At the end of the novel, the conversation Miss Bennet and Mr. Darcy engage in may seem to profess each other’s love but is full of confessions about their pride, vanity, and presumption. It is also a testament to their virtues of generosity, kindness, and compassion. In their confession of love, they accept each other’s flaws while working on evolving through their strength to upturn these flaws into virtues. This is also when Elizabeth truly realizes her mistake in judging Mr. Darcy for his arrogance and condescension and understands that these traits exist due to his shyness and introverted character. A part of Elizabeth’s realization from the novel has been quoted below:

“How despicably I have acted! I, who have prided myself on my discernment! I, who have valued myself on my abilities! who have often disdained the generous candor of my sister, and gratified my vanity in useless or blameable mistrust! How humiliating is this discovery! Yet, how just a humiliation! Had I been in love, I could not have been more wretchedly blind. 

But vanity, not love, has been my folly. Pleased with the preference of one, and offended by the neglect of the other, on the very beginning of our acquaintance, I have courted prepossession and ignorance, and driven reason away, where either was concerned. Till this moment I never knew myself.

Now, let’s come to the main theme that eternalizes this magnificent work. It isn’t the tiff between the classes or a statement on the feudal system or feminism. It is the essence of spirituality in love, the acceptance of growth or flexibility. 

As a daughter of a preacher, it comes as no surprise that some form of spirituality and morality may slip through from the author’s subconscious into her body of work. We learn from Irene Collins in Jane Austen: The Parson’s Daughter (1998) that Austen was often encouraged to ‘make her witness in the world through her behavior to others rather than by preaching.’

Thus, we see her works often lined by intuitive and shrewd observations of human nature and the natural world around her. She contradicts the cliché works of the genre that highlight passion and focus only on carnal need as the true symbol of love. She shows us that in a true match, where the heart and head align with the soul. The true companion often challenges you and pushes you to become your own better version, or like Mr. Darcy puts it:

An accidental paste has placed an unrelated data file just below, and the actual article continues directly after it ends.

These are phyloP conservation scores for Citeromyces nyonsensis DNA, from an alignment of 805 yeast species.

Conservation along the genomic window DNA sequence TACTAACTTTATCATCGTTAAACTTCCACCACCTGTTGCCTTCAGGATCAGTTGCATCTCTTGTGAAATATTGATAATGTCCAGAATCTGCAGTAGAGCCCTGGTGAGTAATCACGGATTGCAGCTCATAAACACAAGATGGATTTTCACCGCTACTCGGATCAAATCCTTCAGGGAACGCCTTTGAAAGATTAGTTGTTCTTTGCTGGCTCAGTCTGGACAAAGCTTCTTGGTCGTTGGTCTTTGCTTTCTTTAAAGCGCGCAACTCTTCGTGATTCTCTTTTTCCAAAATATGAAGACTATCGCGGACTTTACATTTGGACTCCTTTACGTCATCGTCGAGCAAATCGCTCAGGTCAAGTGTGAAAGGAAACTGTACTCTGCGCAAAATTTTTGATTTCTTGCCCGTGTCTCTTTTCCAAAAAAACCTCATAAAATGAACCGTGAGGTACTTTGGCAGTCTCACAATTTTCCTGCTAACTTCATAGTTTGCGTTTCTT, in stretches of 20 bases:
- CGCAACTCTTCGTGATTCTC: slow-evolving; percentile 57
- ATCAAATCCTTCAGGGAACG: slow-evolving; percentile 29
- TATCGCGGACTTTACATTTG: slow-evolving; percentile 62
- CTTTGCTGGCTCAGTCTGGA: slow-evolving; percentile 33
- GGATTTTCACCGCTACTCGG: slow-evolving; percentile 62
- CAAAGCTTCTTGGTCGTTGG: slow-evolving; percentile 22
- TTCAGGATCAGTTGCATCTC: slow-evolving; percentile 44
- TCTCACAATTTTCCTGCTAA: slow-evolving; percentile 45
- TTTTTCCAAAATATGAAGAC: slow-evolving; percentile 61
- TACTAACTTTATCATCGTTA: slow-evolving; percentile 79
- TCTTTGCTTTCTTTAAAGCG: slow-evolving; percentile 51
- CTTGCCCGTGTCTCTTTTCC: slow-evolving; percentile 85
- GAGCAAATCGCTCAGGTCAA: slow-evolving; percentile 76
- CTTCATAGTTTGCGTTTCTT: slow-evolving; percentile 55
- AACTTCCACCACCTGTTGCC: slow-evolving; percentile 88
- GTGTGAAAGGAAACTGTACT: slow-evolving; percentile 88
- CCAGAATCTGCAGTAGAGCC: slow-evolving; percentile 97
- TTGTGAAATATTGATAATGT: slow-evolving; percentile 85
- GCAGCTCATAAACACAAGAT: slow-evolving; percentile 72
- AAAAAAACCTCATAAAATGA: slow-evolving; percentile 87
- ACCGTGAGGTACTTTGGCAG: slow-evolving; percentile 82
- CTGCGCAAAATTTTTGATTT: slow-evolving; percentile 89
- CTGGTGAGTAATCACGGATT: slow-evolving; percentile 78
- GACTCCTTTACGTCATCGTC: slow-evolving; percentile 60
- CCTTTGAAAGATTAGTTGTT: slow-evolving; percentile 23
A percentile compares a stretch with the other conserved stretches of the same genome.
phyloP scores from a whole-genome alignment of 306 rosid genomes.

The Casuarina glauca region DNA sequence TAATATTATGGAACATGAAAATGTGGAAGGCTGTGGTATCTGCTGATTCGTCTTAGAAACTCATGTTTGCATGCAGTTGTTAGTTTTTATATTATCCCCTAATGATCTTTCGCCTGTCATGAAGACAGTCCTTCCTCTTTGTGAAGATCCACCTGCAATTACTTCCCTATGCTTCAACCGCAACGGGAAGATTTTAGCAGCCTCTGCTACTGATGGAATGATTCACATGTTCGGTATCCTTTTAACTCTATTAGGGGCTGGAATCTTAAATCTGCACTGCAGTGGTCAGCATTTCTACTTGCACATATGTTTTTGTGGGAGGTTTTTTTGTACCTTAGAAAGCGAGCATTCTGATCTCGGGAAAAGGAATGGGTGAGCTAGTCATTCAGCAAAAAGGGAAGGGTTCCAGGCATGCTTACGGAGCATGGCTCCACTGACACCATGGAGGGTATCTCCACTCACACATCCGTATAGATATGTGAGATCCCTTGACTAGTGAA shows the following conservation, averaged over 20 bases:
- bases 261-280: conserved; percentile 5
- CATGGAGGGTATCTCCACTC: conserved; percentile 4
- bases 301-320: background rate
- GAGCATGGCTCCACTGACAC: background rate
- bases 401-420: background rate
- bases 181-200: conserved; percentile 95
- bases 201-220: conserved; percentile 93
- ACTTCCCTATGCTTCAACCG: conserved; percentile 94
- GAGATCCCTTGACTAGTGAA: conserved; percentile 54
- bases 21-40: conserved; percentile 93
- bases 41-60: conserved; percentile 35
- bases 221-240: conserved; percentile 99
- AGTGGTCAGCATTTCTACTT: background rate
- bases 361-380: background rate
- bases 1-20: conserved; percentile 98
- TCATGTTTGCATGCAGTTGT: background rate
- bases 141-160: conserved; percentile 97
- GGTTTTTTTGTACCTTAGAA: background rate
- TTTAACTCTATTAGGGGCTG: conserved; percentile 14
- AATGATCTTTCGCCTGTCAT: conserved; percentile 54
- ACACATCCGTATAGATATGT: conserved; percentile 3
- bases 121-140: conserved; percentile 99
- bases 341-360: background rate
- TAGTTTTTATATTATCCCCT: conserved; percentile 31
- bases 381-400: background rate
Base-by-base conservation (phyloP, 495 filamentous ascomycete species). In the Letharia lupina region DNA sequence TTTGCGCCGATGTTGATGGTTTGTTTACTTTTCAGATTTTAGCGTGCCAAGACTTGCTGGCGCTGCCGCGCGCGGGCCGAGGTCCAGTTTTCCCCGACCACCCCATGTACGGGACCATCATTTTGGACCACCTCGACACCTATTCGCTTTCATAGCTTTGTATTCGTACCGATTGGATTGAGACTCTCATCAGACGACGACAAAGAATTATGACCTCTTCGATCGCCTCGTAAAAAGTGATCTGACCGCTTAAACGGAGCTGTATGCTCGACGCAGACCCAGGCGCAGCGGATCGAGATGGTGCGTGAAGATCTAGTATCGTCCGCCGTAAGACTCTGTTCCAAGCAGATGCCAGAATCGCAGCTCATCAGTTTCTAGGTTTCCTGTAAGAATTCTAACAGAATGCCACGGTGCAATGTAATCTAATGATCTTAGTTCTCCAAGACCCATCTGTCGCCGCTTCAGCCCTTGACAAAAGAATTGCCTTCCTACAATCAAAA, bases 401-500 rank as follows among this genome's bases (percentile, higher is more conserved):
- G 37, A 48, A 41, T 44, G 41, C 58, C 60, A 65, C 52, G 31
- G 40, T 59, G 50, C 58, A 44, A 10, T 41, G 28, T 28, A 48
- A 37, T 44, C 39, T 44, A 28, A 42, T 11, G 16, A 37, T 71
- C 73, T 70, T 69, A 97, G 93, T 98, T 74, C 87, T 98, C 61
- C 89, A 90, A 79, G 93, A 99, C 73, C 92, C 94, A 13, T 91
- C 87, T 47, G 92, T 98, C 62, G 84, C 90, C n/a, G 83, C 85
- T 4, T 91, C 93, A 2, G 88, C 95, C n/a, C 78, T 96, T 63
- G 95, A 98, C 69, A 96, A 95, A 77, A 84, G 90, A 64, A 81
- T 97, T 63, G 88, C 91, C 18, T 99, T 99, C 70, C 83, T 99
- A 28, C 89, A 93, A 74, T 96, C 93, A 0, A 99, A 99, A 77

“Such I was… and such I might still have been but for you, dearest, loveliest Elizabeth! What do I not owe you? You taught me a lesson, hard indeed at first, but most advantageous.”

In the second half, we are introduced to a type of love that ensures it stays pure in entirety and essence, such as the need to make sure the partner’s distress is often alleviated by one without goading about one’s part in doing the same. When Lydia elopes with Wickham, Mr. Darcy rushes to help the Bennet family stealthily solely to ensure Elizabeth’s well-being and happiness. He doesn’t wish to take credit for his part in ensuring that Elizabeth’s sister’s future is safeguarded. It is only through Elizabeth’s aunt that we, the readers, are made aware of the generosity of our hero. Through Mr. Darcy, we see a positive portrayal of a man who can handle rejection. In his second proposal, we see the true gentleman he is. His words:

“You are too generous to trifle with me. If your feelings are still what they were last April, tell me so at once. My affections and wishes are unchanged, but one word from you will silence me on this subject forever.”

indulge every person in a surreal reality where one can accept a woman’s disinterest and move on. Lastly, it is not only the respect for one another but also the belief that both are equal in footing and neither one inferior due to sex or wealth that makes Pride and Prejudice more relevant today. We all feel proud when Elizabeth announces

“He is a gentleman, and I am a gentleman’s daughter. So far, we are equal.”

These astral ideas about man and woman, which form the crux of contemporary ideas around courtship, were ideated long before by Jane Austen in her work. Thus, we see many of her works, including the one in question, as evergreen.



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1 Comment

  1. Interesting perspective on the book – especially the spirituality part. I remember I have read this book in college and what a book it is! So many layers in story and characters.

    Also, this need to find the ‘one’ is eternal and will always make this book relevant.